Therapeutics designed to neutralize soluble HIV tat protein could preserve IL-7 signaling and CD8 T-cell function in HIV+ patients
© MacPherson et al; licensee BioMed Central Ltd. 2010
Published: 8 November 2010
Interleukin (IL)-7 signaling is essential to CD8 T-cell development, homeostasis and function, and we have previously shown decreased expression of the IL-7 receptor alpha-chain (CD127) on CD8 T-cells in HIV+ patients. We have also shown that this down regulation of CD127 is mediated in part by soluble HIV Tat protein. By removing the IL-7 receptor from the cell surface, Tat is able to inhibit IL-7 signaling and impair both CD8 T-cell proliferation and cytolytic capacity.
Purpose of the study
To determine the molecular mechanism by which Tat down regulates CD127.
Histidine-tagged mutant Tat proteins were generated by sequentially deleting each of Tat's six domains and purifying the proteins over Nickel columns. CD8 T-cells were isolated from healthy HIV-negative volunteers and incubated in media alone or with purified Tat protein. CD127 surface and intracellular expression were measured by flow cytometry, fluorescence microscopy and by Western blot.
Summary of results
Soluble Tat protein is taken up from the medium by CD8 T-cells via endocytosis. Once inside the cell, Tat exits the endosomes during their normal acidification, enters the cytosol, and then translocates to the inner leaflet of the cell membrane where it binds directly to the cytoplasmic tail of CD127. Tat then induces receptor aggregation and internalization through a process dependent on microtubules and directs CD127 to the proteasome for degradation. While the basic domain of Tat is required for entry into the cell, the N-terminal domain of Tat plays a key role in removing CD127 from the cell membrane. Anti-Tat antibodies, heparin, and colchicine all block Tat’s ability to down regulate CD127 on the cell surface.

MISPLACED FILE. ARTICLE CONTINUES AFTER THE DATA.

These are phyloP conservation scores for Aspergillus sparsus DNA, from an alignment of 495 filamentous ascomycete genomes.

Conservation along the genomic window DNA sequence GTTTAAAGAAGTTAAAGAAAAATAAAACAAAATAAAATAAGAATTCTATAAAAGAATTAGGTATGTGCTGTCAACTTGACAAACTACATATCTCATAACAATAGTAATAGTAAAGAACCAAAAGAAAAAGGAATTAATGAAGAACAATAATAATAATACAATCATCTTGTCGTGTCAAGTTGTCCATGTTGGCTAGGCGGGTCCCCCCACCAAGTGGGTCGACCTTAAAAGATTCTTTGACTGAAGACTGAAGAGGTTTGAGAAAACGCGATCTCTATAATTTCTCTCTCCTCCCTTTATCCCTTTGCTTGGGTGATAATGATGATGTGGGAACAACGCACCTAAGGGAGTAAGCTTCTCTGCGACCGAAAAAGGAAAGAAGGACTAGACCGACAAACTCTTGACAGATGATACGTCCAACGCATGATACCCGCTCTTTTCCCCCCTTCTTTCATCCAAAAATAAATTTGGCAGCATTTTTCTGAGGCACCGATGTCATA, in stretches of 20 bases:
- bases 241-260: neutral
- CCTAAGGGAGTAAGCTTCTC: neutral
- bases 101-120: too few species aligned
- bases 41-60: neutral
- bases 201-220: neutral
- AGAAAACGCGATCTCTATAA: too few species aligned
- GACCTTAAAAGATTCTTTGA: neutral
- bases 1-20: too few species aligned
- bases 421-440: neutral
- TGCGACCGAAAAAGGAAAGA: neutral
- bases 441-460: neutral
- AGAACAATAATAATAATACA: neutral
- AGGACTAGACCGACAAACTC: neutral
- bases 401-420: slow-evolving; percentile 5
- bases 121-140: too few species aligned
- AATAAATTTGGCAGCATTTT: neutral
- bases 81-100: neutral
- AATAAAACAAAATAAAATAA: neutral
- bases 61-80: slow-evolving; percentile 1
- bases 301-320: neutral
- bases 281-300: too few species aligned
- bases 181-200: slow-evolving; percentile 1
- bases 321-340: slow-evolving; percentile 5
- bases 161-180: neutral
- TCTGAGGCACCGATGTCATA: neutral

Given the important role of IL-7 in CD8 T-cell function, down regulation of the IL-7 receptor alpha-chain by Tat likely contributes to the impaired cell mediated immunity and inefficient immunologic control of viral replication evident in HIV+ patients with progressive disease. This makes Tat an attractive target for the development of new therapeutics and vaccines. Drugs designed to disrupt the interaction between Tat and CD127, or neutralizing anti-Tat antibodies induced by vaccination could restore CD127 expression and thus preserve CD8 T-cell function.
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